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Wednesday, October 21, 2015

Brian Eno (with Jah Wobble): Spinner

BRIAN ENO: SPINNER (w. Jah Wobble) (1995)

1) Where We Lived; 2) Like Organza; 3) Steam; 4) Garden Recalled; 5) Marine Radio; 6) Unusual Balance; 7) Space Diary 1; 8) Spinner; 9) Transmitter And Trumpet; 10) Left Where It Fell.

As most of those people who are supposed to generally know stuff about people named «Jah Wobble» already know, but those people who find names like «Jah Wobble» kinda funny probably may not know, Jah Wobble was an old friend of the Sex Pistols' John Lydon, and to­gether they originally formed PiL, where he played bass guitar before he got bored and moved on to an even more experimental/avantgarde solo career. That a guy like that would eventually attract Brian Eno's attention was quite probable, but it is important to keep in mind that Spinner was not really a «collaboration» as such.

Instead, what happened is that Eno simply sent Wobble a bunch of his tapes that were originally recorded for the soundtrack to one of Derek Jarman's experimental movies — just, you know, because what do you do with a bunch of tapes left over from a soundtrack? Why, you send them to Jah Wobble! Like, what could be more natural and predictable? Remember, Jah Wobble is always there behind your back to make good use of your leftovers (provided your skill level is at least 20 points, which makes you eligible for co-operation).

The results are not particularly thrilling, though. Wobble decided not to disrupt the steady ambient flow of Eno's tapes — instead, he just made them more bass-heavy, added some rhythm (in places), and emphasized the dark / mystical / ominous aspects, but all very gently, even on those of the tracks that also received a volume boost from percussion and electric guitar overdubs (some of the percussion was handled by Can's own Jaki Liebezeit, which is particularly notice­able on the title track with its fussy, overspilling drum track). What emerges is a mix of ambient, industrial, and even dub compositions that are never too intrusive, not very illuminating, and mainly just keep returning you to those dark sonic caverns that you have probably already ex­plored in depth on earlier Eno albums.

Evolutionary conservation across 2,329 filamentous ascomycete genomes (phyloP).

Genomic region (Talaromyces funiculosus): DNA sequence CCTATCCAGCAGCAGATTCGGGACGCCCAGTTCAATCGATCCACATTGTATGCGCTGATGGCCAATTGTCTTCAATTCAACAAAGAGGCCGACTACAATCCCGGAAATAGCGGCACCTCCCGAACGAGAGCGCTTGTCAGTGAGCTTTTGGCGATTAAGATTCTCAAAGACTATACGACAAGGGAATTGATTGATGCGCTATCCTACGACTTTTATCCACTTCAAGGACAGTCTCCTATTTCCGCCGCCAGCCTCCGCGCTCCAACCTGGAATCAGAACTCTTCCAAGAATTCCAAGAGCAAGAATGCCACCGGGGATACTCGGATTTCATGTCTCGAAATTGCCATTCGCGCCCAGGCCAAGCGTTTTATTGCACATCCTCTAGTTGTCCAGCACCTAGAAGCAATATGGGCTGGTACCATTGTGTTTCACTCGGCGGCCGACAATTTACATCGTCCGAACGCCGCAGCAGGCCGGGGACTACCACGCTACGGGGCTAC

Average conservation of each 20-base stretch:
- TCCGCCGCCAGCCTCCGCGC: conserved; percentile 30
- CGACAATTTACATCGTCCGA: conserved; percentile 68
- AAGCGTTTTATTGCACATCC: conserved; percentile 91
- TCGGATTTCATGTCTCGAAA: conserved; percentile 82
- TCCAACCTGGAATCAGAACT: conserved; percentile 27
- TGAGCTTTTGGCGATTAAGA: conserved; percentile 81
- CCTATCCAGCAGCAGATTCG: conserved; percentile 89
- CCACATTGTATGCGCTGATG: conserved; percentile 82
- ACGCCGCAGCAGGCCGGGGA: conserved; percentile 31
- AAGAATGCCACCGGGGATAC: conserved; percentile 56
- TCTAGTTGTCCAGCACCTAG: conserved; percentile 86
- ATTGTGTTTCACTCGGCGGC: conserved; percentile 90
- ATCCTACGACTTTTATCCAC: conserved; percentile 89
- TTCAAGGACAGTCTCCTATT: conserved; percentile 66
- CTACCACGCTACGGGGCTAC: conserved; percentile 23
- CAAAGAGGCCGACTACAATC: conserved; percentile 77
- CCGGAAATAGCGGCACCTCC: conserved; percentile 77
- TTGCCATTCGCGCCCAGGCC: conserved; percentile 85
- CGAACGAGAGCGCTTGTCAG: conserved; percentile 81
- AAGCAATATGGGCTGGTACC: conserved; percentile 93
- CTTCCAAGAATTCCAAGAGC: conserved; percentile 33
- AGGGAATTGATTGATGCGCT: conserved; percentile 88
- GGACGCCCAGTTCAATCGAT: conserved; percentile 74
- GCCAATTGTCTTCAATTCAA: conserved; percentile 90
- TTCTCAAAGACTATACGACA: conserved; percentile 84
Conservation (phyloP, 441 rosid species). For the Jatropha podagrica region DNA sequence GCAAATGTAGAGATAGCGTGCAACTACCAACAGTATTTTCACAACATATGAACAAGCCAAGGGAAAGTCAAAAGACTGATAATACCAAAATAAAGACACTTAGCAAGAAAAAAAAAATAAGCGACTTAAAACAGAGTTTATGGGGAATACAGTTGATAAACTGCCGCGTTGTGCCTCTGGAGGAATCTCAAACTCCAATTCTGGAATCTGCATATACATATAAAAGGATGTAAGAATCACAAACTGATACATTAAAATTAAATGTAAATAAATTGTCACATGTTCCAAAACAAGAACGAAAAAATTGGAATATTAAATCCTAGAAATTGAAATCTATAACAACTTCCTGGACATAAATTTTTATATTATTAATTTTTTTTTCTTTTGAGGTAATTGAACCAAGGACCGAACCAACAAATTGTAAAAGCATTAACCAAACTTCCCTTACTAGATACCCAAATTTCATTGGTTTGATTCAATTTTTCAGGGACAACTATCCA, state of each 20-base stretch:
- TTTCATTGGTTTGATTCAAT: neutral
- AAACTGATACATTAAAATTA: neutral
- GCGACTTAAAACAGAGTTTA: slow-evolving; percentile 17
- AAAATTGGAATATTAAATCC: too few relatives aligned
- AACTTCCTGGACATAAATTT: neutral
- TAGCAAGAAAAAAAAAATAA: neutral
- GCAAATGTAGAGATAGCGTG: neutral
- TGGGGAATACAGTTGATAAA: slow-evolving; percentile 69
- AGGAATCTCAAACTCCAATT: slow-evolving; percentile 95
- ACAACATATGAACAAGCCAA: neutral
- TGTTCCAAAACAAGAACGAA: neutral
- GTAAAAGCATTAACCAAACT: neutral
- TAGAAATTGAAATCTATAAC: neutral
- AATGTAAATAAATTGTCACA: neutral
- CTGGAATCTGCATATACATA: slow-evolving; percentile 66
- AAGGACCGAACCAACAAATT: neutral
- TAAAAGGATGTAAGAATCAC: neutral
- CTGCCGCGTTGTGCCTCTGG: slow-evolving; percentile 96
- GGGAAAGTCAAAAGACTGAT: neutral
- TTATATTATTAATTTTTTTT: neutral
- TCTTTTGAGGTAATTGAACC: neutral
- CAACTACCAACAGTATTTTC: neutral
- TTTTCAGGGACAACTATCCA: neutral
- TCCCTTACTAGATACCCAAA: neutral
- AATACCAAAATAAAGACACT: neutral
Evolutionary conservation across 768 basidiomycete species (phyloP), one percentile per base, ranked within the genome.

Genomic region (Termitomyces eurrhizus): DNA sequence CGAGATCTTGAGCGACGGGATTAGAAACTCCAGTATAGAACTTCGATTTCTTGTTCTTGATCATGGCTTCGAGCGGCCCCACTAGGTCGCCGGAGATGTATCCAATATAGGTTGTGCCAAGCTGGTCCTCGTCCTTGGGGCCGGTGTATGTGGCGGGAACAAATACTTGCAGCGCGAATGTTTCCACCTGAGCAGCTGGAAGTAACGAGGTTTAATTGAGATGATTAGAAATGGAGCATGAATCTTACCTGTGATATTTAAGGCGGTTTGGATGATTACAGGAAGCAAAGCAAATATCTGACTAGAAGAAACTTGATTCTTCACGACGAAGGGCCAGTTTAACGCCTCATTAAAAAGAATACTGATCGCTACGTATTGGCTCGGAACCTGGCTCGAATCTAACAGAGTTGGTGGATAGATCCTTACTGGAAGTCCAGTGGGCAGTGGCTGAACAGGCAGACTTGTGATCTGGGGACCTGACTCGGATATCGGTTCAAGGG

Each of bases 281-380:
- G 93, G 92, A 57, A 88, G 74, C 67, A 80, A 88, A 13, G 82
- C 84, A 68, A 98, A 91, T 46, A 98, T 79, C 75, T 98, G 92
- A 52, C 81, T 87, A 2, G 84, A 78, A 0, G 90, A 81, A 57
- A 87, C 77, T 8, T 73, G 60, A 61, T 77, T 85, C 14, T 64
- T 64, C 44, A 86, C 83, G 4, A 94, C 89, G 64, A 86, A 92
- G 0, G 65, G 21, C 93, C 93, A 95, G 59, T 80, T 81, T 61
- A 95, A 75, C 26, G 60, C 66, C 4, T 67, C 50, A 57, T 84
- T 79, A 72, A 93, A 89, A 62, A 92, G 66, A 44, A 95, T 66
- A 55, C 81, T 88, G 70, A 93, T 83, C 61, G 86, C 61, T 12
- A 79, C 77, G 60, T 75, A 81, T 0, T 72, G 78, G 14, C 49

It's not bad, and not even meaningless, but none of this inspires any creative writing: the beats sound normal, the synth and bass tones are nothing special, the «acid jazz» overtones that some­times arise out of nowhere are fairly routine, and the last track, which goes on for 15 minutes, according to Brian himself, was not liked by anyone, so he called this style, self-ironically, «un­welcome jazz», which it is: starting out like a limping jazz-fusion shuffle with Eastern overtones and wildly wobbling volume levels, it is then transformed into something that sounds like an intro to a soothing smooth jazz instrumental, only looped to eternity. Yes, it's moody, but so is every­thing Eno ever did.

Overall, it is weird: there is actually much more happening on this record than is usual for Eno's ambient projects, but in the end you are left with the feeling that you got much less than you bar­gained for. Apparently, Enoisms and Wobblisms just do not make good partners — the ambient soundscapes are not in agreement with the bass grooves, and the end product is a disappointment somewhat on the same grounds as Neroli: an attempt to sound harshly modern that still relies on old-fashioned ideas of beauty — a conflict of interests that remains unresolved. But I guess that the very manner in which the record was produced automatically precluded it from potential mas­terpiece status. It's not as if Eno cannot work in a dynamic environment — his work with Talking Heads and David Byrne is best proof that he can — it is simply that here, there was no dynamic environment to begin with, just a bit of quick fiddling about by correspondence. Definitely not essential for fans of either Eno or PiL, I'd say.

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